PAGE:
3. The Finite Element Method (FEM) is widely used to solve discrete Partial Differential Equations (PDEs) in engineering and graphics applications. The popularity of FEM led to the development of a large family of variants, most of which require a tetrahedral or hexahedral mesh to construct the basis. While the theoretical properties of FEM basis (such as convergence rate, stability, etc.) are well understood under specific assumptions on the mesh quality, their practical performance, influenced both by the choice of the basis construction and quality of mesh generation, have not been systematically documented for large collections of automatically meshed 3D geometries. We introduce a set of benchmark problems involving most commonly solved elliptic PDEs, starting from simple cases with an analytical solution, moving to commonly used test problem setups, and using manufactured solutions for thousands of real-world, automatically meshed geometries. For all these cases, we use state-of-the-art meshing tools to create both tetrahedral and hexahedral meshes, and compare the performance of different element types for common elliptic PDEs. The goal of this benchmark is to enable comparison of complete FEM pipelines, from mesh generation to algebraic solver, and exploration of relative impact of different factors on the overall system performance. As a specific application of our geometry and benchmark dataset, we explore the question of relative advantages of unstructured (triangular/ tetrahedral) and structured (quadrilateral/hexahedral) discretizations. We observe that for Lagrange-type elements, while linear tetrahedral elements perform poorly, quadratic tetrahedral elements perform equally well or outperform hexahedral elements for our set of problems and currently available mesh generation algorithms. This observation suggests that for common problems in structural analysis, thermal analysis, and low Reynolds number flows, high-quality results can be obtained with unstructured tetrahedral meshes, which can be created robustly and automatically. We release the description of the benchmark problems, meshes, and reference implementation of our testing infrastructure to enable statistically significant comparisons between different FE methods, which we hope will be helpful in the development of new meshing and FEA techniques.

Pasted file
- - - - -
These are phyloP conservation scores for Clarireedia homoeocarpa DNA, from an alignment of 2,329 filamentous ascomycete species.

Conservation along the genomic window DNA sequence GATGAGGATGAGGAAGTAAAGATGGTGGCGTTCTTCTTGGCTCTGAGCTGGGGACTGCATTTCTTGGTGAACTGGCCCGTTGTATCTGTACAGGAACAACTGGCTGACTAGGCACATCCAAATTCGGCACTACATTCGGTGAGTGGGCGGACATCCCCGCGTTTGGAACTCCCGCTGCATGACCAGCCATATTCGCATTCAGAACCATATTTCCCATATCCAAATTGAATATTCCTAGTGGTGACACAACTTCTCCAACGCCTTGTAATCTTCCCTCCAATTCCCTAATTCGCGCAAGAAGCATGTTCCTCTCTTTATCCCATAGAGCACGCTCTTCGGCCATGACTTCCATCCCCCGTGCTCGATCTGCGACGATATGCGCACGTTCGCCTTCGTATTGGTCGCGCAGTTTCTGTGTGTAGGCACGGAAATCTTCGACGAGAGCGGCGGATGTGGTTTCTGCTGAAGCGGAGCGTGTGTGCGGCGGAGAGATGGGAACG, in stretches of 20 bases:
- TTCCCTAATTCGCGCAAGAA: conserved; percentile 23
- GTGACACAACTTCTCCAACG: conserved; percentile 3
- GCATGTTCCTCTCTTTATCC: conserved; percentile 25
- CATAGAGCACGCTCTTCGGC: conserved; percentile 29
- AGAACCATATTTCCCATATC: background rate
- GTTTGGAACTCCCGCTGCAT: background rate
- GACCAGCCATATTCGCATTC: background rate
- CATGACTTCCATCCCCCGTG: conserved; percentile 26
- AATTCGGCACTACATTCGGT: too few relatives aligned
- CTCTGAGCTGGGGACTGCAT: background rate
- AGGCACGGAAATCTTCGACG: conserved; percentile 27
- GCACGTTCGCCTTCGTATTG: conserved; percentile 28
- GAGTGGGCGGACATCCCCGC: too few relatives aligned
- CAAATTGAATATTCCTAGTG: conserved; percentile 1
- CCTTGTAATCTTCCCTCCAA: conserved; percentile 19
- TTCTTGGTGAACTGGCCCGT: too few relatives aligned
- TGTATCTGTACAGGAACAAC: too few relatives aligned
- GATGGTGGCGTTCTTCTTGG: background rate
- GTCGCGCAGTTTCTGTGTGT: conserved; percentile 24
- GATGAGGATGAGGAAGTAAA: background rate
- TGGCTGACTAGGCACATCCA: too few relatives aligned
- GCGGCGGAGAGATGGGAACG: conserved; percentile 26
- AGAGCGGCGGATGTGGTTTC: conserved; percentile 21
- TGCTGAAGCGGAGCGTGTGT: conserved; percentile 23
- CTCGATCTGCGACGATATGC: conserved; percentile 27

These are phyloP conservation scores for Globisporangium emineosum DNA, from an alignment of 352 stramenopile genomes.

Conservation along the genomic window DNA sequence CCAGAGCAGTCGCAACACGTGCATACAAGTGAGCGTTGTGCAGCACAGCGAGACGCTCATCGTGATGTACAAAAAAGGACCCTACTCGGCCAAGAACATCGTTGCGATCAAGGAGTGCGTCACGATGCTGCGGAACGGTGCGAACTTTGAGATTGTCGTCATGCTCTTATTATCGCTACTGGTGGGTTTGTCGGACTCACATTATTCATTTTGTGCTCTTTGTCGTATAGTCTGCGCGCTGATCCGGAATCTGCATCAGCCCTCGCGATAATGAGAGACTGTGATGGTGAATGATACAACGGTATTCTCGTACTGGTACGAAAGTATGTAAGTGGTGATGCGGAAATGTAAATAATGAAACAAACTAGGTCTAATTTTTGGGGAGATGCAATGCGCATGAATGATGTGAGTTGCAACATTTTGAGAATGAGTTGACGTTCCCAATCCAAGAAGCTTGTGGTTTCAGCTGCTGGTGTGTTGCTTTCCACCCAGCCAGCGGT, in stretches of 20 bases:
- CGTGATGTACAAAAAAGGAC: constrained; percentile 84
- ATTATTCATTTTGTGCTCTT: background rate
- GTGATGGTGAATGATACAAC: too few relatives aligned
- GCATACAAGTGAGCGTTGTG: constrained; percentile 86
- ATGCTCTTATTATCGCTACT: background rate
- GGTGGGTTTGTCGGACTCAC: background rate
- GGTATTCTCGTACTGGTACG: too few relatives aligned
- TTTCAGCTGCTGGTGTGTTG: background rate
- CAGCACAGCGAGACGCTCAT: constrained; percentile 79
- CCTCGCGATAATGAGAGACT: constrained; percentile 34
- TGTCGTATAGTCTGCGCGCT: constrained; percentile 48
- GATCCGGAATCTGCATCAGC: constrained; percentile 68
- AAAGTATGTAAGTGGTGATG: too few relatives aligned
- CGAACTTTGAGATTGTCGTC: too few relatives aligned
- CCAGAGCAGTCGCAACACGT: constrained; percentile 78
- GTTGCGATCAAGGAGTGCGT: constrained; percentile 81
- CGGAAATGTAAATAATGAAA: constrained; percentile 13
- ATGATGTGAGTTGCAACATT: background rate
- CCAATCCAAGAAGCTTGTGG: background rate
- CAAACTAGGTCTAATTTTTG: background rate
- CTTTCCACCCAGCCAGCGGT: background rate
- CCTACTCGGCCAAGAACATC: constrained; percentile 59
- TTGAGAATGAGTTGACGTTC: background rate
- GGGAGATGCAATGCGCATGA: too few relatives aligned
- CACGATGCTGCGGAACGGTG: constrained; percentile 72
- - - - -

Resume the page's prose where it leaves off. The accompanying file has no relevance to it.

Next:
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  5. We present a new method to generate optimal grasps for brittle and fragile objects using a novel stressminimization (SM) metric. Our approach is designed for objects that are composed of homogeneous isotopic materials. Our SM metric measures the maximal resistible external wrenches that would not result in fractures in the target objects. In this paper, we propose methods to compute our new metric. We also use our SM metric to design optimal grasp planning algorithms. Finally, we compare the performance of our metric and conventional grasp metrics, including Q1, Q∞, QG11, QMSV , QV EW . Our experiments show that our SM metric takes into account the material characteristics and object shapes to indicate the fragile regions, where prior methods may not work well. We also show that the computational cost of our SM metric is on par with prior methods. Finally, we show that grasp planners guided by our metric can lower the probability of breaking target objects. 
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  6. For a given PDE problem, three main factors affect the accuracy of FEM solutions: basis order, mesh resolution, and mesh element quality. The first two factors are easy to control, while controlling element shape quality is a challenge, with fundamental limitations on what can be achieved. We propose to use p-refinement (increasing element degree) to decouple the approximation error of the finite element method from the domain mesh quality for elliptic PDEs. Our technique produces an accurate solution even on meshes with badly shaped elements, with a slightly higher running time due to the higher cost of high-order elements. We demonstrate that it is able to automatically adapt the basis to badly shaped elements, ensuring an error consistent with high-quality meshing, without any per-mesh parameter tuning. Our construction reduces to traditional fixed-degree FEM methods on high-quality meshes with identical performance. Our construction decreases the burden on meshing algorithms, reducing the need for often expensive mesh optimization and automatically compensates for badly shaped elements, which are present due to boundary con- straints or limitations of current meshing methods. By tackling mesh gen- eration and finite element simulation jointly, we obtain a pipeline that is both more efficient and more robust than combinations of existing state of the art meshing and FEM algorithms.